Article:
ARTICLES

Collaboration - Morten Hansen

Foreword by Jim Collins
November 2008

A number of years ago, I asked Morten Hansen why he chose the topic of collaboration as a research focus. “Because if people knew how to collaborate well, the world would simply work better,” he replied. This book represents the culmination of fifteen years of some of the best research on the topic of effective collaboration. And it comes with a vitally important, counterintuitive message: good collaboration amplifies strength, but poor collaboration is worse than no collaboration at all. In reading these pages you will come to understand the power of effective collaboration and the great dangers of incompetent collaboration. You will also learn sound principles for how to collaborate.

I first met Morten in 1991 when he set aside his lucrative consulting job at the Boston Consulting Group to accept a Fulbright fellowship and join our research team at the Stanford Graduate School of Business. I quickly came to see that Morten has an unusual intensity about his work when he volunteered for the task of selecting a comparison company to Motorola in our study of what makes visionary companies. We needed to determine the closest “twin” to Motorola during its founding era (the company most similar to Motorola when it was a small enterprise.)  Motorola made car radios in the 1930s, and we faced a problem: how on Earth to construct a list of small companies that made car radios all the way back to the 1930s?

Morten came up with an ingenious solution. He drove fifty miles to a remote library warehouse located in Richmond, California, a crime-infested city ranked in the top twenty-five “most dangerous cities” in America. He ambled up to the antiquated reference desk—no fancy electronic search, no internet—and filled out a card asking for phone books from the late 1920s and early 1930s. The librarian disappeared for nearly an hour, and finally returned with a stack of dusty phone books. Using the Yellow Pages from the 1920s, Morten constructed a list of car radio companies, from which we discovered Zenith as a near-perfect comparison control case to Motorola for the middle part of the 20th century.

I knew then that Morten would have the tenacity and creativity to do great research. After his stint as an invaluable team member with Jerry Porras and me, on what later became the book Built to Last, he completed a PhD at Stanford, and began his research on collaboration. He went on to join the Harvard Business School faculty, where he continued his research and taught in the MBA and executive education classroom. He now holds a prestigious professorship at the University of California Berkeley.

Morten has continually impressed me with three characteristics of his approach:

  1. Rigor. One of the most intellectually honest people I have ever known, Morten brings a meticulous analytic approach to his research. As we’ve worked together over the years, I’ve been impressed by his discipline and thoroughness. In one piece of research we jointly conducted, Morten constructed a ten layer selection process, starting with more than 20,000 data points and applying a systematic series of tests and screens to find a bullet-proof study set. Every time I thought we were about done, Morten would offer, “There is another step I think we should take to ensure the quality of our underlying research.” In Collaboration, you will see an edifice of ideas that Morten developed over years, supported by a solid foundation of quantitative data, rigorous method and painstaking analysis.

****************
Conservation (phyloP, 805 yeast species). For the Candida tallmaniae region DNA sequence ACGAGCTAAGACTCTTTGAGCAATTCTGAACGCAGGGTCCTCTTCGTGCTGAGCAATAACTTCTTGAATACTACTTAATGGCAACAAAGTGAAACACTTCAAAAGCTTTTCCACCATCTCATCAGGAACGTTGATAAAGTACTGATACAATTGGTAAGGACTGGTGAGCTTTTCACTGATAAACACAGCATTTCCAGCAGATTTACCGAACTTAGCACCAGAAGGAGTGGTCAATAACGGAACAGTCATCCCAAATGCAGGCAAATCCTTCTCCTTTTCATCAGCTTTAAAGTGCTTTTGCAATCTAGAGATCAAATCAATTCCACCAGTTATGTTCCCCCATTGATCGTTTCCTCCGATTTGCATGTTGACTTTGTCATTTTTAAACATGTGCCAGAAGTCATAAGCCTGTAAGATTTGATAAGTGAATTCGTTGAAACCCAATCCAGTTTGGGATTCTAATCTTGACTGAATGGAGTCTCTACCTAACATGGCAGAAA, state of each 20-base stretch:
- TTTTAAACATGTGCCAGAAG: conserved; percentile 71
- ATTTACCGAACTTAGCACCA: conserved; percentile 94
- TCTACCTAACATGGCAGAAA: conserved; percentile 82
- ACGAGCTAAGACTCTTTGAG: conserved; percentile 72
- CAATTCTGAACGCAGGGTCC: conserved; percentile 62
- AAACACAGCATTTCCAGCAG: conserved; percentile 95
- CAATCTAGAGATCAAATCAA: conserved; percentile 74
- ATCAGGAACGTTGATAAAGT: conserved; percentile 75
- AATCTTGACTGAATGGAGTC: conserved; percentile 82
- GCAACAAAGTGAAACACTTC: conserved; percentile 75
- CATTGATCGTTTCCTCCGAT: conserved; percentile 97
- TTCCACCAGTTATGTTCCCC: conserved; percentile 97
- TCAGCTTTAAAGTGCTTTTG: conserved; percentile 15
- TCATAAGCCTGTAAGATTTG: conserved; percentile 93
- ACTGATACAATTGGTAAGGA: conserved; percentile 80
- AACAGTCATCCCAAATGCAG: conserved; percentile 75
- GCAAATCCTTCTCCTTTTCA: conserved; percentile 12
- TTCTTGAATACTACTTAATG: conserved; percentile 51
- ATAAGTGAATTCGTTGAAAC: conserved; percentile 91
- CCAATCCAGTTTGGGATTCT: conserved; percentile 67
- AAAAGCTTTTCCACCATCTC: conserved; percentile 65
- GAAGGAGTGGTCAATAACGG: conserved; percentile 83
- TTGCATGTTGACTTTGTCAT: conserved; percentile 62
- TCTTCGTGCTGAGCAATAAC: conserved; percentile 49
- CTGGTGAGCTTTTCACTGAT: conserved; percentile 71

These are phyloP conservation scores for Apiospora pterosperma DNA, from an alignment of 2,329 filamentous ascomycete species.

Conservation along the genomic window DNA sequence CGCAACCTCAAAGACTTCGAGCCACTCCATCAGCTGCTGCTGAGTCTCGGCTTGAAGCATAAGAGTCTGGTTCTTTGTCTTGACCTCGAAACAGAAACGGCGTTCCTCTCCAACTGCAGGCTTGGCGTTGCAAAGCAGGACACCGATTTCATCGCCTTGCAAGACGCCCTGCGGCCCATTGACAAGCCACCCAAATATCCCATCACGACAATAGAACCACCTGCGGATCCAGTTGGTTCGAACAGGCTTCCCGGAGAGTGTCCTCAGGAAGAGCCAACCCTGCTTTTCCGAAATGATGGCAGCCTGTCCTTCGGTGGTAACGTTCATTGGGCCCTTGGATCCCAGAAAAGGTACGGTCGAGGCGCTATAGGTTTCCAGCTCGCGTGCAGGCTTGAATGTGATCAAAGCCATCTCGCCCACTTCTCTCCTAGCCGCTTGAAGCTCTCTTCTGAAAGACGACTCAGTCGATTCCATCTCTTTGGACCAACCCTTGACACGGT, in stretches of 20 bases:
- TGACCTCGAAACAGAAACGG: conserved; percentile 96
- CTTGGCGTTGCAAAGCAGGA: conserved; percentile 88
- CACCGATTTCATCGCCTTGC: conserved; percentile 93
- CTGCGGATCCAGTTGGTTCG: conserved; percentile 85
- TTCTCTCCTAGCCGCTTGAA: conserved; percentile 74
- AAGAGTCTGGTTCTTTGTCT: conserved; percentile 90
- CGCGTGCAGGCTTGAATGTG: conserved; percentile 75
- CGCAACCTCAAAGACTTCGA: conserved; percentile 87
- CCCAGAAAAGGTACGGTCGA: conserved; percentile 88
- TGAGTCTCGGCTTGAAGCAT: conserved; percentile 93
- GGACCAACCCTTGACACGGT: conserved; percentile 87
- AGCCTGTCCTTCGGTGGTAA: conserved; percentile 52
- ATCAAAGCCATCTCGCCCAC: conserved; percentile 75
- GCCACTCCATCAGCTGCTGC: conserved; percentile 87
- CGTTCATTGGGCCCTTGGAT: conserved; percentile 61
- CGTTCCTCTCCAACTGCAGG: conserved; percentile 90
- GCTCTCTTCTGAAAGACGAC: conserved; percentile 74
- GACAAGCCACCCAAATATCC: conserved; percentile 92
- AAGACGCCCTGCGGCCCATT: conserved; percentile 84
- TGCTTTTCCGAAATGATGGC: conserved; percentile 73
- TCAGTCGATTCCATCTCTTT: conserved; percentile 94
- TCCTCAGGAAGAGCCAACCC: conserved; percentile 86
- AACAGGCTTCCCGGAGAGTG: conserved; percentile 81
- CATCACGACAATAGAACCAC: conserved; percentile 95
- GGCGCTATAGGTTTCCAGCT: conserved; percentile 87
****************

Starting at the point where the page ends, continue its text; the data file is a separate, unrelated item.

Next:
2. Relevance. John Gardner, the former Secretary of Health Education and Welfare and founder of Common Cause, once commented that the academic enterprise has moved increasingly toward answering “questions of increasing irrelevance with increasing precision.” Morten has vigorously resisted that trap, choosing to answer questions of increasing significance with increasing rigor, making his work relevant to those who must lead and manage. Morten has translated his scientific inquiry into practical levers for application: how to unify people, how to cultivate collaborative leaders who deliver on their personal commitments, how to harness the power of networks. Very few practical books have a basis of punctilious research, and equally few academic books offer useful, practical guidance. Collaboration has both—it offers the why and the how, the science and the practice, of working together.

  3. Aspiration. Morten has a passion for questions of larger human significance, not just how businesses can make more money. Yes, the ideas in this book will help business leaders make more money. But the concepts herein extend beyond business, to the question: how can people work more effectively together in ways that make organizations more productive and society more civilized?  The best management thinkers look for the AND: how to achieve purpose and profits, how to be responsible to shareholders and the environment, how to reduce costs and build people, how to deliver results for the long term and short term, how to be noble and practical. Morten exemplifies this quest for the AND here in this work: how to achieve a culture of individual accountability and shared responsibility.

Morten Hansen has done a great service in assembling his fifteen years of research into this insightful and practical book. It does not matter whether you lead a business, conduct an orchestra, guide a school, operate a hospital, command a brigade, run for public office, direct a government agency, coach a sports team—every complex enterprise requires collaboration. If poor collaboration is dangerous, then you have no choice but to collaborate well.

Jim Collins
Boulder, Colorado
November 21, 2008

Copyright © 2008 Jim Collins, All rights reserved.